1 pointHello I was recently (and not unusually) in a charity shop looking at some teaspoons in an open cutlery sized cardboard box. I was “umming and ahing” about buying these 6 Victorian electroplated spoons that lacked any “meaningful” maker’s marks. That was until I turned the box lid over. I paid the money and the box (and the spoons) were mine. The image of the box lid is below, and that box had nothing to do with the contents. I was going to tack my photo on to somebody else’s thread, but I was astounded to not find that neither “Debesco Works” or the “Lewis Rose” concern that was based there, or “Roses” renowned owner are referenced on the forum. I already knew “stuff” about the “Debesco trademark” and “Lewis Rose Company Ltd” from another forum and the below illustrated spoon (that once might well have been covered by a box lid like that in my photo) is one of my own favoured spoons for making a coffee with. It seems from a Sheffield museums reference that the “Lewis Rose Company Ltd” was set up in 1922 by Isadore Lewis starting in the Mappin Buildings in Norfolk Street. Debesco was their trademark and Debesco Works was the name of a possible expanded workplace on Norfolk St. and Norfolk Lane (a P.S. about this later). There is elsewhere a reference also to a Debesco works on Eyre St. More clarification required please. My interest in Lewis Rose was with spoons and forks but below is some bladed interest. It is speculation on my part to suggest that the “Firth’s Stainless” knives in the photo may be pre WW2 while the knives with what appears to be a “Larko” Lewis Rose trademark could be post WW2. By the way who know what "whitening" is? My wife told me 1 option. The Spear & Jackson Company acquired Lewis Rose in 1969 but since the post WW2 period Lewis Rose had been using the “Ashberry” name in its production, as it had acquired Sheffield’s “Peter Ashberry&Sons” prior to WW2. I have given some ideas about Lewis Rose but any observations that can add to the story or contradict things are definitely required. But now why is there no reference on the forum to “Isadore Lewis, described by Sheffield’s Museums as Sheffield’s first Jewish Lord Mayor. Reference http://collections.museums-sheffield.org.uk/view/people/asitem/[email protected]:415/0?t:state:flow=34948cb9-a938-479b-b915-8bf7884dffb2 That was in 1963 and below is my last photo to show some of what his company was doing in the War years. That’s it fulfilling War Department broad arrow contracts facilitating our Army to march on its stomach. If there are any more “anoraks” like me, the 1942 item was a spoon and the 1944 item was a fork. The L.R.& Co. Ltd. has also been attributed elsewhere to Lewis Rose. Kalfred P.s. A little question here about Norfolk Lane. It does not appear on Google maps, but a Norfolk Row is there. Norfolk Lane addresses are to be found in “Sheffield Indexers” but latest address was 1925. Picturesheffield.com photos “shows rear” Howard Street and Norfolk Lane and Norfolk Lane from Howard St. I hope “Edmund” of cartography fame can help again.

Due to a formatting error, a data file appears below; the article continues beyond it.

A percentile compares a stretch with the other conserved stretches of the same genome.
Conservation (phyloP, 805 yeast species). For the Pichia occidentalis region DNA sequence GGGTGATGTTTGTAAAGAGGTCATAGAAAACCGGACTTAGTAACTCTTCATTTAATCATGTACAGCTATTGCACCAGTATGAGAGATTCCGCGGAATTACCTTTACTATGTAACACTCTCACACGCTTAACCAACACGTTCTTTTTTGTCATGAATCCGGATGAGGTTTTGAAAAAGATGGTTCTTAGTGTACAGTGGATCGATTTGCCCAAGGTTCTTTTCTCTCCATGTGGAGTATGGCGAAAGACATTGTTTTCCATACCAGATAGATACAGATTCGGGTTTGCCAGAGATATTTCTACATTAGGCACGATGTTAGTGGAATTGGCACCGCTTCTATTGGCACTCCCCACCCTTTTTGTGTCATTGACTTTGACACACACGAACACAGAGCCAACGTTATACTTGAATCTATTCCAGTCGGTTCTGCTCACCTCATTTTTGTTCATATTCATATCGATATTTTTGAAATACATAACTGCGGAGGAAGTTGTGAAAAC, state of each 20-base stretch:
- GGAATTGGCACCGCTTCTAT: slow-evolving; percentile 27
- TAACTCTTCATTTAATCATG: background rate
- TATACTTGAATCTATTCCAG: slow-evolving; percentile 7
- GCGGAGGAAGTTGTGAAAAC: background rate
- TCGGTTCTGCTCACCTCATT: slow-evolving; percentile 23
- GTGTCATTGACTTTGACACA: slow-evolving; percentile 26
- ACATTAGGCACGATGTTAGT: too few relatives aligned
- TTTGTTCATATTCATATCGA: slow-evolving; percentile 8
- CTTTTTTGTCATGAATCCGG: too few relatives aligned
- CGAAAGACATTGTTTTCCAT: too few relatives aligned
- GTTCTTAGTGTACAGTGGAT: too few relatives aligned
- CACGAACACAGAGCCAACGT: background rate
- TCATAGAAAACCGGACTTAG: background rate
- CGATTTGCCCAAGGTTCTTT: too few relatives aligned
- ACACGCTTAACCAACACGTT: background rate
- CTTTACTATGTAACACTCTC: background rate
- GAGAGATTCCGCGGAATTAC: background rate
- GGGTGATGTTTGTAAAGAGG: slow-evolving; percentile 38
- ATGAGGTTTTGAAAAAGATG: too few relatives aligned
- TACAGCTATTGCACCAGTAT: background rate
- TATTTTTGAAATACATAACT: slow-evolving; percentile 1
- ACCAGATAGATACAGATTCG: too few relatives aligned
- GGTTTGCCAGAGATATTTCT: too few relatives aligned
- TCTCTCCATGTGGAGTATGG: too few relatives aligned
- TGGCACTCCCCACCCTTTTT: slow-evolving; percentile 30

1 pointSorry, but this is nowhere near 1977. The Moor was pedestrianised in around '74. The Manpower Services Commission building was already being built across the bottom end of The Moor a year or two before that - maybe those cranes at the bottom of The Moor are for exactly that. But the biggest giveaway, is the bus. It's still in the old Sheffield Transport livery - pale cream and navy blue. They became South Yorkshire Passenger Transport Executive (SYPTE), in maybe '72 or '73. 1974 at the very latest. That's when the livery became the pale cream and dirty brown colours. My best guess for this photo would be 1972. The old Suggs building and covered arcade on Pinstone Street has been demolished in this photo - LHS. Again, my guess would be 1972 for that. But if you want to be sure, that's where to begin. EDIT: I take it all back. MSC Building did not open until! 1981, and The Moor was last used by traffic in 1979. In the mid 70s, as school kids, we used to catch the number 4 bus back home from Paternoster Row, sometimes we walked up to Pinstone Street, or The Moor, where we could also catch any one of the 17, 24, 81, 82, or 83 bus routes. I was quite certain that it was during my school years that buses down The Moor began taking that ridiculous detour around Manpower Services, and then later, the full detour down Charter Row. I later worked in the city centre for several years, and had the same choice of bus routes, so I am conflating the two periods and memories.